Arrow functions in Javascript


Let’s meet our buddy called arrow function. What are they?

Arrow functions are short hands for writing a function which doesn’t need a name and works in lexical scopes.

As per mozilla:

An arrow function expression has a shorter syntax compared to function expressions and lexically binds the this value (does not bind its own this, arguments, super, or Arrow functions are always anonymous. These function expressions are best suited for non-method functions and they can not be used as constructors.

#Let’s see how they look.

Arrow Function
(param1, param2) => {statement}
(param1, param2) => expression
(param1, param2) => {return expression;}
(param1) => expression
param1 => expression
//parenthesis are not required in
//case of single parameter.

Equivalent normal definitions are as follow in same order.

Normal Function
function (param1, param2) {
function (param1, param2) {
  return expression;
function (param1) {
  return expression;

Other syntax are:

// A function with no parameters requires parentheses:
() => { statements }

// Parenthesize the body to return an object literal expression:
params => ({foo: bar})

// Rest parameters and default parameters are supported
(param1, param2, => { statements }
(param1 = defaultValue1, param2, …, paramN = defaultValueN) => { statements }

Curious people click here to know detailed syntax.

#How to use?

Arrow functions are welcome to be used in place of anonymous functions.

Lets take a look.

$.ajax (url,params,(data,status) => {console.log(data);})

is equivalent to

$.ajax (url,params,function(data, status) {console.log(data)})

Another useful example.

var numbers = [16,4,9,36];

var sqrNumbers = => Math.sqrt(number));

console.log (sqrNUmbers); // [4, 2, 3, 6]

#Role of this

Theoretically every new function has its own this value. Sometime people feel its little bit frustrated because this changes its value inside inner functions and whole logic turns in another direction.

Problem Example:

function timer () {
  this.time = 0;
  setInterval(function secondBar(){
   console.log (this.time);
  }, 1000);
var t = new timer ();

in above example, this in function secondBar() is different than timer()

personality change of this completely ruined the OO concept of using this inside the class definition.  Because of this behavior above example will print NaN after every second.

Solution Example:

Above problem can be solved by saving instance of this to some other variable and use that variable through out the function definition.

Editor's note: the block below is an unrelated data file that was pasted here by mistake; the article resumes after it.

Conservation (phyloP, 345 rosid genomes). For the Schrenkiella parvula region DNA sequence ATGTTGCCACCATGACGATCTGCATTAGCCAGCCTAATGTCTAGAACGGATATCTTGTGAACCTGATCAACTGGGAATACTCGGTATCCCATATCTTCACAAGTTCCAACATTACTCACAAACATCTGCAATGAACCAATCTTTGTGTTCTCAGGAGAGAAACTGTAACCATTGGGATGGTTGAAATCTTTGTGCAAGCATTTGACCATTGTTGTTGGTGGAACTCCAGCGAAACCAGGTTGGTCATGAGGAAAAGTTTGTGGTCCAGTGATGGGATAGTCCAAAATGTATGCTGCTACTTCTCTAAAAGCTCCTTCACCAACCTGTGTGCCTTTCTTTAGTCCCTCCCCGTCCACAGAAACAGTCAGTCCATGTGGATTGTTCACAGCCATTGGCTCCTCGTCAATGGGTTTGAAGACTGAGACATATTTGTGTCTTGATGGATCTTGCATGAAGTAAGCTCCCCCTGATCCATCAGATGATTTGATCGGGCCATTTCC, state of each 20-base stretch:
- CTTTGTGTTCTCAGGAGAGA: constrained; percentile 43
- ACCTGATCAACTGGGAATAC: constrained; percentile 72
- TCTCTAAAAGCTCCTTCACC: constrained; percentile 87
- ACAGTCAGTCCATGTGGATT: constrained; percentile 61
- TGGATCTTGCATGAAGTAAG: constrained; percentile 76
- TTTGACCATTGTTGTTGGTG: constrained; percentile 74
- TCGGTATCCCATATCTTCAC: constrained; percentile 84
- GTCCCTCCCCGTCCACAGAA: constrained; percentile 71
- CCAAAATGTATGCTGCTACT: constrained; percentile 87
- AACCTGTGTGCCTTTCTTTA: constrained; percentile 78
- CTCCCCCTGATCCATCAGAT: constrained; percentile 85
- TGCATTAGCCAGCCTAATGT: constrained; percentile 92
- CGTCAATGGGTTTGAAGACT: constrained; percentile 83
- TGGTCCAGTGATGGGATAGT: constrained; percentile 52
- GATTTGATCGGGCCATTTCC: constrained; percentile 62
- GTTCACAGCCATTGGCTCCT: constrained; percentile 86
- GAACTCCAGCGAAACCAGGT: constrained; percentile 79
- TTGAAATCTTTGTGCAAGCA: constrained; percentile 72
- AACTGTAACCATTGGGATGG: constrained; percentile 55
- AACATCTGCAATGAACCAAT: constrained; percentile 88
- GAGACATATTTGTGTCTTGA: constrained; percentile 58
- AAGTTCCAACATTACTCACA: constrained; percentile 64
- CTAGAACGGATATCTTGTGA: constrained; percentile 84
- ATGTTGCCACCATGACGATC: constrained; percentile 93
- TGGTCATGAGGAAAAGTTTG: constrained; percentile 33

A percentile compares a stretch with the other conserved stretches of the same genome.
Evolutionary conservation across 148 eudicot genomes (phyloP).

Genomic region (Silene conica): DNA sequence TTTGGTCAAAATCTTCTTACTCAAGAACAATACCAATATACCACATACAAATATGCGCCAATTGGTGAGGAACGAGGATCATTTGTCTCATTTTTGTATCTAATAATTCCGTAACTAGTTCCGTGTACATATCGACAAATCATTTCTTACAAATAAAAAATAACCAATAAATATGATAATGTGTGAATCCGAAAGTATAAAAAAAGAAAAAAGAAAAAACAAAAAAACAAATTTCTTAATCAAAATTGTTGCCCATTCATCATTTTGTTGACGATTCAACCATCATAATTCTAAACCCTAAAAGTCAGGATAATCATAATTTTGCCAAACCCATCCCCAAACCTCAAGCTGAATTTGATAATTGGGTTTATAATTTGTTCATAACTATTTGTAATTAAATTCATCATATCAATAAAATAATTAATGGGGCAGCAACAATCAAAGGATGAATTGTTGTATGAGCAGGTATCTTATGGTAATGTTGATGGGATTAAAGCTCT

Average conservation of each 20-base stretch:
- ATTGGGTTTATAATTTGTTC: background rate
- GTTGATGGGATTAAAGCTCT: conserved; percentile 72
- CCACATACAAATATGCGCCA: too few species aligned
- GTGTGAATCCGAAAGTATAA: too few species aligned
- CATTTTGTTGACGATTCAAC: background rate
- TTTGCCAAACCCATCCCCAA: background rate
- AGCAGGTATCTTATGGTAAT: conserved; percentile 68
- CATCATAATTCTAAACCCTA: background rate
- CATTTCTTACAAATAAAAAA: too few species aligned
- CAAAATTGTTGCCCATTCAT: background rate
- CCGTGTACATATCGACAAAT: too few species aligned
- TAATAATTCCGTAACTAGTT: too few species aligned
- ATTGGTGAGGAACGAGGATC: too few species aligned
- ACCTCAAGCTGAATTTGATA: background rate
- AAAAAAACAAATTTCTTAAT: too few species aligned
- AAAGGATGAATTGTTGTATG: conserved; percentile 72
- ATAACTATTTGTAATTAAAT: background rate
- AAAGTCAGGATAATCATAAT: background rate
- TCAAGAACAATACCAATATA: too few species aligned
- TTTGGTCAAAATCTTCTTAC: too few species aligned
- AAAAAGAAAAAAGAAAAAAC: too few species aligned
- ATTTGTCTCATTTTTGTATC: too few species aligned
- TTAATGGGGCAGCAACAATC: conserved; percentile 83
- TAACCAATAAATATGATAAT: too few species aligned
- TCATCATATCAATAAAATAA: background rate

function timer () {
  var self = this;
  self.time = 0;
  setInterval(function secondBar(){
   console.log (self.time);
  }, 1000);
var t = new timer ();

Using arrow function:

An arrow function does not create it’s own this context, rather it captures the this value of the enclosing context, so the following code works as expected.

function timer () {
  this.time = 0;
  setInterval(() => {
   console.log (this.time);
  }, 1000);
var t = new timer ();

#Arrow function with call or apply

As stated above, arrow functions doesn’t create their own this so there is no affect of changing context using call or apply. their this will refer to enclosing scope.

lets check.

var drawingBoardUtil = {
  getCircleRadius: function (radius) {
    var circle = r => r + this.margin;
    return circle(radius);
  getCircleRadiusAnotherway: function (radius) {
var circle = r => r + this.margin;
var dboard = {margin:10};
return, radius);

drawingBoardUtil.getCircleRadius(5); // return 10
drawingBoardUtil.getCircleRadiusAnotherway (5); // still return 10

#arguments variable in arrow functions

 Arrow functions do not expose an arguments object to their code: arguments.length, arguments[0],arguments[1], and so forth do not refer to the arguments provided to the arrow function when called.  Instead, arguments is simply a reference to the name in the enclosing scope.

function sum(a,b) {
  var add = (a1,b1) => arguments[0] + arguments[1];//params of function sum()
  return add(a+5,b+5);
sum(5,6); // prints 11

// on the another hand

function sum(a,b) {
  var add = (a1,b1) => a1 + b1;//params of arrow functions
  return add(a+5,b+5);
sum(5,6); // prints 21

#Browser Support

Look for browser support

#Question for you

var obj = {
  print: () => {
   console.log (this);
   console.log (this.value);

What will be the output? post in comment below.⇓


Let me know your thoughts guys.

Happy Learning!!


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